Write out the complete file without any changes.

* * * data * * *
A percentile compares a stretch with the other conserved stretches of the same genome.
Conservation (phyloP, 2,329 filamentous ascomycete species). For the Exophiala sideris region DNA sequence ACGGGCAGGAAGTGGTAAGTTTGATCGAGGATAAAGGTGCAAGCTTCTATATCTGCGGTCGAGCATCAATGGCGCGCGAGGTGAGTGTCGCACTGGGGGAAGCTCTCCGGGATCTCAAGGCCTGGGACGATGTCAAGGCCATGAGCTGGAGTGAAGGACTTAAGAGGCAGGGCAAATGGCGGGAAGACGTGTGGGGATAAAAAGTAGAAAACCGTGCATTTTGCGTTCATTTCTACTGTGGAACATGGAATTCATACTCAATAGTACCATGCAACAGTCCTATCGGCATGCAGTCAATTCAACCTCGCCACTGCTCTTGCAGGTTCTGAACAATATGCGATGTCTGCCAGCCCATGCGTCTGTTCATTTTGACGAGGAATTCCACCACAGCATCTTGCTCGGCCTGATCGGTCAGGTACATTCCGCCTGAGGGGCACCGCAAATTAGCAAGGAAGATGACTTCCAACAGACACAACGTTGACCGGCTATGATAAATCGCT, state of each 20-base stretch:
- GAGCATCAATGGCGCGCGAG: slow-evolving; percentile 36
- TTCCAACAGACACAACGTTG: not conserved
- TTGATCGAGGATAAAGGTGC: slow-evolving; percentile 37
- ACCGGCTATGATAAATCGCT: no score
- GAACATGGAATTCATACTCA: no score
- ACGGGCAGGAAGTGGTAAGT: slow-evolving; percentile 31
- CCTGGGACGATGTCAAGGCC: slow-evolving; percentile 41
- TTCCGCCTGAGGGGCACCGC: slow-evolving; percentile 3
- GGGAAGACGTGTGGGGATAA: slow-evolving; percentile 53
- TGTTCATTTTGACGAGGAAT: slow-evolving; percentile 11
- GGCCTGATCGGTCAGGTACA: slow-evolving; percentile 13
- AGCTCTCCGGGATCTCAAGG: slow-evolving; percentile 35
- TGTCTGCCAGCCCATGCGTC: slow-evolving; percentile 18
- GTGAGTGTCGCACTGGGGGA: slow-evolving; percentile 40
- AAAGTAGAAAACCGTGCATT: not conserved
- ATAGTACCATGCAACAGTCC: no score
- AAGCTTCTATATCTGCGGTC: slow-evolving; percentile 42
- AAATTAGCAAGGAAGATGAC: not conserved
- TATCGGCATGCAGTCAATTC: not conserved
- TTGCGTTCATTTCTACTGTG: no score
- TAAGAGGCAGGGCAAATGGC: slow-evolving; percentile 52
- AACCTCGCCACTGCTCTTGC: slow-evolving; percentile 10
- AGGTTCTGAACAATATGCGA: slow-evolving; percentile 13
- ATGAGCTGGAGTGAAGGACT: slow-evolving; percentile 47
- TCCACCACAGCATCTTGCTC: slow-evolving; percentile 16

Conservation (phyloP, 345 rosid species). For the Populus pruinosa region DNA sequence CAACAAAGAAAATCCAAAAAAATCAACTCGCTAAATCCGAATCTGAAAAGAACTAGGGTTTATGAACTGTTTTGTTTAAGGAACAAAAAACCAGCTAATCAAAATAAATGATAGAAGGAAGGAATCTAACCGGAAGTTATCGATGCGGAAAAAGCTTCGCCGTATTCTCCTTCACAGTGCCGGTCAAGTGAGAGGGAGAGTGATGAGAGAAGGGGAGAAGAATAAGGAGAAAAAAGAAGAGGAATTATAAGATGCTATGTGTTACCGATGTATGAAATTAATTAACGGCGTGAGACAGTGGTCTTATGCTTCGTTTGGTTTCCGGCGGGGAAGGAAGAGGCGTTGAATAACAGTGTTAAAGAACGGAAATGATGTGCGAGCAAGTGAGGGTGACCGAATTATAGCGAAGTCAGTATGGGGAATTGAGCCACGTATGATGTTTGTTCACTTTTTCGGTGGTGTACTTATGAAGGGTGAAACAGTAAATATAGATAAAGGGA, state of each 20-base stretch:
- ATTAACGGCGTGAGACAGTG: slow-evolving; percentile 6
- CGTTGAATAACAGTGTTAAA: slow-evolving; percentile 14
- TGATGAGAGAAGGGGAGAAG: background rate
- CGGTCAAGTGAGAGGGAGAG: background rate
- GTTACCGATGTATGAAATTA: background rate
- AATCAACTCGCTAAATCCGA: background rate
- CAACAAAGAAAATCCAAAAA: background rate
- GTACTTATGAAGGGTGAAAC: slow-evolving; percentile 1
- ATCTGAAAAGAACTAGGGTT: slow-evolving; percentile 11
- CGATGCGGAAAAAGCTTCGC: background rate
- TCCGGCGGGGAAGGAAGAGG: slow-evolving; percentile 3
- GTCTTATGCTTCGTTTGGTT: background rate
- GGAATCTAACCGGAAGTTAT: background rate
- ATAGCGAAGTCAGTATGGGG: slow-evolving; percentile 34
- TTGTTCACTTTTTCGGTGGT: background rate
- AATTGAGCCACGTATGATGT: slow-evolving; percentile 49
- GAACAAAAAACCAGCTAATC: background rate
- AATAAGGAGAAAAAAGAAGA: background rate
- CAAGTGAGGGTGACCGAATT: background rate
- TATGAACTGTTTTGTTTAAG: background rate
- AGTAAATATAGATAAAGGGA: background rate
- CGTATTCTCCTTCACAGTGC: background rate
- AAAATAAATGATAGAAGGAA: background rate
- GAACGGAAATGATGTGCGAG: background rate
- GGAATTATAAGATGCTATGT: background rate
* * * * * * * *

A percentile compares a stretch with the other conserved stretches of the same genome.
Conservation (phyloP, 2,329 filamentous ascomycete species). For the Exophiala sideris region DNA sequence ACGGGCAGGAAGTGGTAAGTTTGATCGAGGATAAAGGTGCAAGCTTCTATATCTGCGGTCGAGCATCAATGGCGCGCGAGGTGAGTGTCGCACTGGGGGAAGCTCTCCGGGATCTCAAGGCCTGGGACGATGTCAAGGCCATGAGCTGGAGTGAAGGACTTAAGAGGCAGGGCAAATGGCGGGAAGACGTGTGGGGATAAAAAGTAGAAAACCGTGCATTTTGCGTTCATTTCTACTGTGGAACATGGAATTCATACTCAATAGTACCATGCAACAGTCCTATCGGCATGCAGTCAATTCAACCTCGCCACTGCTCTTGCAGGTTCTGAACAATATGCGATGTCTGCCAGCCCATGCGTCTGTTCATTTTGACGAGGAATTCCACCACAGCATCTTGCTCGGCCTGATCGGTCAGGTACATTCCGCCTGAGGGGCACCGCAAATTAGCAAGGAAGATGACTTCCAACAGACACAACGTTGACCGGCTATGATAAATCGCT, state of each 20-base stretch:
- GAGCATCAATGGCGCGCGAG: slow-evolving; percentile 36
- TTCCAACAGACACAACGTTG: not conserved
- TTGATCGAGGATAAAGGTGC: slow-evolving; percentile 37
- ACCGGCTATGATAAATCGCT: no score
- GAACATGGAATTCATACTCA: no score
- ACGGGCAGGAAGTGGTAAGT: slow-evolving; percentile 31
- CCTGGGACGATGTCAAGGCC: slow-evolving; percentile 41
- TTCCGCCTGAGGGGCACCGC: slow-evolving; percentile 3
- GGGAAGACGTGTGGGGATAA: slow-evolving; percentile 53
- TGTTCATTTTGACGAGGAAT: slow-evolving; percentile 11
- GGCCTGATCGGTCAGGTACA: slow-evolving; percentile 13
- AGCTCTCCGGGATCTCAAGG: slow-evolving; percentile 35
- TGTCTGCCAGCCCATGCGTC: slow-evolving; percentile 18
- GTGAGTGTCGCACTGGGGGA: slow-evolving; percentile 40
- AAAGTAGAAAACCGTGCATT: not conserved
- ATAGTACCATGCAACAGTCC: no score
- AAGCTTCTATATCTGCGGTC: slow-evolving; percentile 42
- AAATTAGCAAGGAAGATGAC: not conserved
- TATCGGCATGCAGTCAATTC: not conserved
- TTGCGTTCATTTCTACTGTG: no score
- TAAGAGGCAGGGCAAATGGC: slow-evolving; percentile 52
- AACCTCGCCACTGCTCTTGC: slow-evolving; percentile 10
- AGGTTCTGAACAATATGCGA: slow-evolving; percentile 13
- ATGAGCTGGAGTGAAGGACT: slow-evolving; percentile 47
- TCCACCACAGCATCTTGCTC: slow-evolving; percentile 16

Conservation (phyloP, 345 rosid species). For the Populus pruinosa region DNA sequence CAACAAAGAAAATCCAAAAAAATCAACTCGCTAAATCCGAATCTGAAAAGAACTAGGGTTTATGAACTGTTTTGTTTAAGGAACAAAAAACCAGCTAATCAAAATAAATGATAGAAGGAAGGAATCTAACCGGAAGTTATCGATGCGGAAAAAGCTTCGCCGTATTCTCCTTCACAGTGCCGGTCAAGTGAGAGGGAGAGTGATGAGAGAAGGGGAGAAGAATAAGGAGAAAAAAGAAGAGGAATTATAAGATGCTATGTGTTACCGATGTATGAAATTAATTAACGGCGTGAGACAGTGGTCTTATGCTTCGTTTGGTTTCCGGCGGGGAAGGAAGAGGCGTTGAATAACAGTGTTAAAGAACGGAAATGATGTGCGAGCAAGTGAGGGTGACCGAATTATAGCGAAGTCAGTATGGGGAATTGAGCCACGTATGATGTTTGTTCACTTTTTCGGTGGTGTACTTATGAAGGGTGAAACAGTAAATATAGATAAAGGGA, state of each 20-base stretch:
- ATTAACGGCGTGAGACAGTG: slow-evolving; percentile 6
- CGTTGAATAACAGTGTTAAA: slow-evolving; percentile 14
- TGATGAGAGAAGGGGAGAAG: background rate
- CGGTCAAGTGAGAGGGAGAG: background rate
- GTTACCGATGTATGAAATTA: background rate
- AATCAACTCGCTAAATCCGA: background rate
- CAACAAAGAAAATCCAAAAA: background rate
- GTACTTATGAAGGGTGAAAC: slow-evolving; percentile 1
- ATCTGAAAAGAACTAGGGTT: slow-evolving; percentile 11
- CGATGCGGAAAAAGCTTCGC: background rate
- TCCGGCGGGGAAGGAAGAGG: slow-evolving; percentile 3
- GTCTTATGCTTCGTTTGGTT: background rate
- GGAATCTAACCGGAAGTTAT: background rate
- ATAGCGAAGTCAGTATGGGG: slow-evolving; percentile 34
- TTGTTCACTTTTTCGGTGGT: background rate
- AATTGAGCCACGTATGATGT: slow-evolving; percentile 49
- GAACAAAAAACCAGCTAATC: background rate
- AATAAGGAGAAAAAAGAAGA: background rate
- CAAGTGAGGGTGACCGAATT: background rate
- TATGAACTGTTTTGTTTAAG: background rate
- AGTAAATATAGATAAAGGGA: background rate
- CGTATTCTCCTTCACAGTGC: background rate
- AAAATAAATGATAGAAGGAA: background rate
- GAACGGAAATGATGTGCGAG: background rate
- GGAATTATAAGATGCTATGT: background rate